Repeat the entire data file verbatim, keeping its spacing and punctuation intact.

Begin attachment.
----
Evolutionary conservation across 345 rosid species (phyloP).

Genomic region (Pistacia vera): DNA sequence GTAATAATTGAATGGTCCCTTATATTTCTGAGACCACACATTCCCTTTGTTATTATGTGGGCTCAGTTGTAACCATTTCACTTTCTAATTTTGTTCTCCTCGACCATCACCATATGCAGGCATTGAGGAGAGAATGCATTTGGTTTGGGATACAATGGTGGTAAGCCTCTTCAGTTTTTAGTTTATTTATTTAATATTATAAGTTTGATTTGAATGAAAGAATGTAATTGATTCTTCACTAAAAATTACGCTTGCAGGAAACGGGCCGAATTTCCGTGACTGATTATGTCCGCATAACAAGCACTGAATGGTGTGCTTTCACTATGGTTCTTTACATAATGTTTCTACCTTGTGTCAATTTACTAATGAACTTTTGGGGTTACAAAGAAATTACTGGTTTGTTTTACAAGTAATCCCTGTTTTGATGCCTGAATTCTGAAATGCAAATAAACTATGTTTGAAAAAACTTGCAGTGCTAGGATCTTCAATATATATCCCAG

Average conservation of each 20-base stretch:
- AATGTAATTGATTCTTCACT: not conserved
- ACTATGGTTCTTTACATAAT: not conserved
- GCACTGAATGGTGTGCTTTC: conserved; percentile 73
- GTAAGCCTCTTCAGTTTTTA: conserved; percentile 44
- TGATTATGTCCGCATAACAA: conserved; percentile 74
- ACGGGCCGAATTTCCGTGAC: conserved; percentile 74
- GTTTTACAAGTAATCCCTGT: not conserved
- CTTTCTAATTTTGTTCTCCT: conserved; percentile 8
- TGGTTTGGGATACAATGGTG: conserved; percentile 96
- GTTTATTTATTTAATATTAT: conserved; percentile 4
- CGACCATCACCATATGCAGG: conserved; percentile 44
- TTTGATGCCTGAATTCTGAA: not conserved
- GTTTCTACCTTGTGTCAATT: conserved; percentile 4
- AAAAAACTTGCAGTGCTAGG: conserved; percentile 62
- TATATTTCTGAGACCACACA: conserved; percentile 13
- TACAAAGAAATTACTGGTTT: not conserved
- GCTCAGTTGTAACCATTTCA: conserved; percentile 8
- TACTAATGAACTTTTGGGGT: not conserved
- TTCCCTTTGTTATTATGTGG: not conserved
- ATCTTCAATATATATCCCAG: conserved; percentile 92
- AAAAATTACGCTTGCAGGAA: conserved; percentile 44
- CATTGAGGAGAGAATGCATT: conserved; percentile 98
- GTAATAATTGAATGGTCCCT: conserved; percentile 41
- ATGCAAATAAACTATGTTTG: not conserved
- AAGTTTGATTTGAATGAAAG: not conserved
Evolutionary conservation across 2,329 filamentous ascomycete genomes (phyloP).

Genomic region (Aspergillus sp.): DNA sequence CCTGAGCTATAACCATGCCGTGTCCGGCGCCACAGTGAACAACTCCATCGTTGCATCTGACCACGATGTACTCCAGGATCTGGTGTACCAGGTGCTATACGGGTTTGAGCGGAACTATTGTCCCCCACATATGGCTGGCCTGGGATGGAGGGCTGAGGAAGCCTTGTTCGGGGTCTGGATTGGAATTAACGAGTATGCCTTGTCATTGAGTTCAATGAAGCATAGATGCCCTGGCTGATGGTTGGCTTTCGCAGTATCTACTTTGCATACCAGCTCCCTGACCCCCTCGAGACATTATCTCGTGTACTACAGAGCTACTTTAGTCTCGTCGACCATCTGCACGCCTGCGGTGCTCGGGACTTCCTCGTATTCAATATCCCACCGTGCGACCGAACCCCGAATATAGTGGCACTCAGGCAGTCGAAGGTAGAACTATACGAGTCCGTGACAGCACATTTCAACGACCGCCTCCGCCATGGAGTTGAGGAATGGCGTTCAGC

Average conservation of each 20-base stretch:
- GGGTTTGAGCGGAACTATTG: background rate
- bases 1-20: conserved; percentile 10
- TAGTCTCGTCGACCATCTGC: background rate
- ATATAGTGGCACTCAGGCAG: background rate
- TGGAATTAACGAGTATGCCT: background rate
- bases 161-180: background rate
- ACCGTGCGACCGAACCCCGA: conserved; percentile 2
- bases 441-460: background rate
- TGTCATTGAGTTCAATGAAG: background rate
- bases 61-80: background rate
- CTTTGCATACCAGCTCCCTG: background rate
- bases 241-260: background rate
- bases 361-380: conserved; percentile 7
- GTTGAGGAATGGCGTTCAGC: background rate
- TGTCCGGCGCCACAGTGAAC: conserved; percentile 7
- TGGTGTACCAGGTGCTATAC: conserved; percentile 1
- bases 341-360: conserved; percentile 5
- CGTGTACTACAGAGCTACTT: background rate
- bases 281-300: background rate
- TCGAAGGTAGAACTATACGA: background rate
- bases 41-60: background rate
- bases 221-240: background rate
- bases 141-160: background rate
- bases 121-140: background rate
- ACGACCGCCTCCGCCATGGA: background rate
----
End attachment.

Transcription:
Evolutionary conservation across 345 rosid species (phyloP).

Genomic region (Pistacia vera): DNA sequence GTAATAATTGAATGGTCCCTTATATTTCTGAGACCACACATTCCCTTTGTTATTATGTGGGCTCAGTTGTAACCATTTCACTTTCTAATTTTGTTCTCCTCGACCATCACCATATGCAGGCATTGAGGAGAGAATGCATTTGGTTTGGGATACAATGGTGGTAAGCCTCTTCAGTTTTTAGTTTATTTATTTAATATTATAAGTTTGATTTGAATGAAAGAATGTAATTGATTCTTCACTAAAAATTACGCTTGCAGGAAACGGGCCGAATTTCCGTGACTGATTATGTCCGCATAACAAGCACTGAATGGTGTGCTTTCACTATGGTTCTTTACATAATGTTTCTACCTTGTGTCAATTTACTAATGAACTTTTGGGGTTACAAAGAAATTACTGGTTTGTTTTACAAGTAATCCCTGTTTTGATGCCTGAATTCTGAAATGCAAATAAACTATGTTTGAAAAAACTTGCAGTGCTAGGATCTTCAATATATATCCCAG

Average conservation of each 20-base stretch:
- AATGTAATTGATTCTTCACT: not conserved
- ACTATGGTTCTTTACATAAT: not conserved
- GCACTGAATGGTGTGCTTTC: conserved; percentile 73
- GTAAGCCTCTTCAGTTTTTA: conserved; percentile 44
- TGATTATGTCCGCATAACAA: conserved; percentile 74
- ACGGGCCGAATTTCCGTGAC: conserved; percentile 74
- GTTTTACAAGTAATCCCTGT: not conserved
- CTTTCTAATTTTGTTCTCCT: conserved; percentile 8
- TGGTTTGGGATACAATGGTG: conserved; percentile 96
- GTTTATTTATTTAATATTAT: conserved; percentile 4
- CGACCATCACCATATGCAGG: conserved; percentile 44
- TTTGATGCCTGAATTCTGAA: not conserved
- GTTTCTACCTTGTGTCAATT: conserved; percentile 4
- AAAAAACTTGCAGTGCTAGG: conserved; percentile 62
- TATATTTCTGAGACCACACA: conserved; percentile 13
- TACAAAGAAATTACTGGTTT: not conserved
- GCTCAGTTGTAACCATTTCA: conserved; percentile 8
- TACTAATGAACTTTTGGGGT: not conserved
- TTCCCTTTGTTATTATGTGG: not conserved
- ATCTTCAATATATATCCCAG: conserved; percentile 92
- AAAAATTACGCTTGCAGGAA: conserved; percentile 44
- CATTGAGGAGAGAATGCATT: conserved; percentile 98
- GTAATAATTGAATGGTCCCT: conserved; percentile 41
- ATGCAAATAAACTATGTTTG: not conserved
- AAGTTTGATTTGAATGAAAG: not conserved
Evolutionary conservation across 2,329 filamentous ascomycete genomes (phyloP).

Genomic region (Aspergillus sp.): DNA sequence CCTGAGCTATAACCATGCCGTGTCCGGCGCCACAGTGAACAACTCCATCGTTGCATCTGACCACGATGTACTCCAGGATCTGGTGTACCAGGTGCTATACGGGTTTGAGCGGAACTATTGTCCCCCACATATGGCTGGCCTGGGATGGAGGGCTGAGGAAGCCTTGTTCGGGGTCTGGATTGGAATTAACGAGTATGCCTTGTCATTGAGTTCAATGAAGCATAGATGCCCTGGCTGATGGTTGGCTTTCGCAGTATCTACTTTGCATACCAGCTCCCTGACCCCCTCGAGACATTATCTCGTGTACTACAGAGCTACTTTAGTCTCGTCGACCATCTGCACGCCTGCGGTGCTCGGGACTTCCTCGTATTCAATATCCCACCGTGCGACCGAACCCCGAATATAGTGGCACTCAGGCAGTCGAAGGTAGAACTATACGAGTCCGTGACAGCACATTTCAACGACCGCCTCCGCCATGGAGTTGAGGAATGGCGTTCAGC

Average conservation of each 20-base stretch:
- GGGTTTGAGCGGAACTATTG: background rate
- bases 1-20: conserved; percentile 10
- TAGTCTCGTCGACCATCTGC: background rate
- ATATAGTGGCACTCAGGCAG: background rate
- TGGAATTAACGAGTATGCCT: background rate
- bases 161-180: background rate
- ACCGTGCGACCGAACCCCGA: conserved; percentile 2
- bases 441-460: background rate
- TGTCATTGAGTTCAATGAAG: background rate
- bases 61-80: background rate
- CTTTGCATACCAGCTCCCTG: background rate
- bases 241-260: background rate
- bases 361-380: conserved; percentile 7
- GTTGAGGAATGGCGTTCAGC: background rate
- TGTCCGGCGCCACAGTGAAC: conserved; percentile 7
- TGGTGTACCAGGTGCTATAC: conserved; percentile 1
- bases 341-360: conserved; percentile 5
- CGTGTACTACAGAGCTACTT: background rate
- bases 281-300: background rate
- TCGAAGGTAGAACTATACGA: background rate
- bases 41-60: background rate
- bases 221-240: background rate
- bases 141-160: background rate
- bases 121-140: background rate
- ACGACCGCCTCCGCCATGGA: background rate